- Apr 11, 2008
CAIRO, Dec 6 2012 (IPS) - As Egyptians debate how deeply Sharia should influence the new constitution, and in the face of clashes that left five dead on Wednesday, some extremists have taken to the streets to enforce their own interpretation of "God's law". In recent months, these self-appointed guardians of public probity have accosted Muslims and minority Christians they accuse of violating the provisions of Islamic law.Salafi groups are calling for Egypt to adopt Sharia. Some appear to have taken to the streets to punish perceived transgressions. Credit: Cam McGrath/IPS.
Ishaq Ibrahim, a researcher at the Egyptian Initiative for Personal Rights (EIPR), says reports of incidents began after the 2011 uprising that toppled dictator Hosni Mubarak. Witnesses have reported seeing "bearded zealots" threaten women they deem dressed immodestly, break up parties playing "un-Islamic" music, vandalise shops selling alcohol, and in one case, chop off the ear of a man accused of abetting immorality.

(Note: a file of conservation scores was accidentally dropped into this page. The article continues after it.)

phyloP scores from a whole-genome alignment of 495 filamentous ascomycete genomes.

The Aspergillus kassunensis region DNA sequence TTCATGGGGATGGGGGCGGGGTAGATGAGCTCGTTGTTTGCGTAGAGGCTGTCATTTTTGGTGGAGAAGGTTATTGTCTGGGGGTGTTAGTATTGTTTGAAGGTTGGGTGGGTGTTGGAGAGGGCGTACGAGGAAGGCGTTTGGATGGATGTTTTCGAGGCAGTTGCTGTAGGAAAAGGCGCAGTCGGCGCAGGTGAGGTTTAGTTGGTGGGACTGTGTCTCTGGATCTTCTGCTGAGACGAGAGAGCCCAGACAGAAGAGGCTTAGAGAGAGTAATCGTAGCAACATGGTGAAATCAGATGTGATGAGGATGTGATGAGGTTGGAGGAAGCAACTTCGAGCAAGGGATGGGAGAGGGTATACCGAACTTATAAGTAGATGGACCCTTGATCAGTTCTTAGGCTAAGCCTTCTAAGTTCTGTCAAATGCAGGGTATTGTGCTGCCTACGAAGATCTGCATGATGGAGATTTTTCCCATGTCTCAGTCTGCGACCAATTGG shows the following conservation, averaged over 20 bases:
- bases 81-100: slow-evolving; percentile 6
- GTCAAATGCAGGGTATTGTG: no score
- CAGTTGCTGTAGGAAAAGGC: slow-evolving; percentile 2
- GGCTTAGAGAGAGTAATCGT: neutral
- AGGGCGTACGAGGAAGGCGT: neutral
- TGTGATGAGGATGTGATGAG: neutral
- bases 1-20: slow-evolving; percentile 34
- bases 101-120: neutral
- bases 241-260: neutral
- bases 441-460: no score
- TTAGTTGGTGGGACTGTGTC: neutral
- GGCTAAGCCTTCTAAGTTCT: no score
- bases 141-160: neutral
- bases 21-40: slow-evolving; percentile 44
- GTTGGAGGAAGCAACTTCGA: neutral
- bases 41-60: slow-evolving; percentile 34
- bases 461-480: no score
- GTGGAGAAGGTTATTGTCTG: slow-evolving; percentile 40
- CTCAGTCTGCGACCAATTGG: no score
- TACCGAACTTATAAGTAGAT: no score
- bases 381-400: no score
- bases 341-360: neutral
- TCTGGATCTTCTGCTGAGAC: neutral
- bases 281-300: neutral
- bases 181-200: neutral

Ibrahim says evidence is circumstantial, as only a few of the perpetrators have been caught, but the attacks appear to be the work of ultraconservative Salafi Muslims.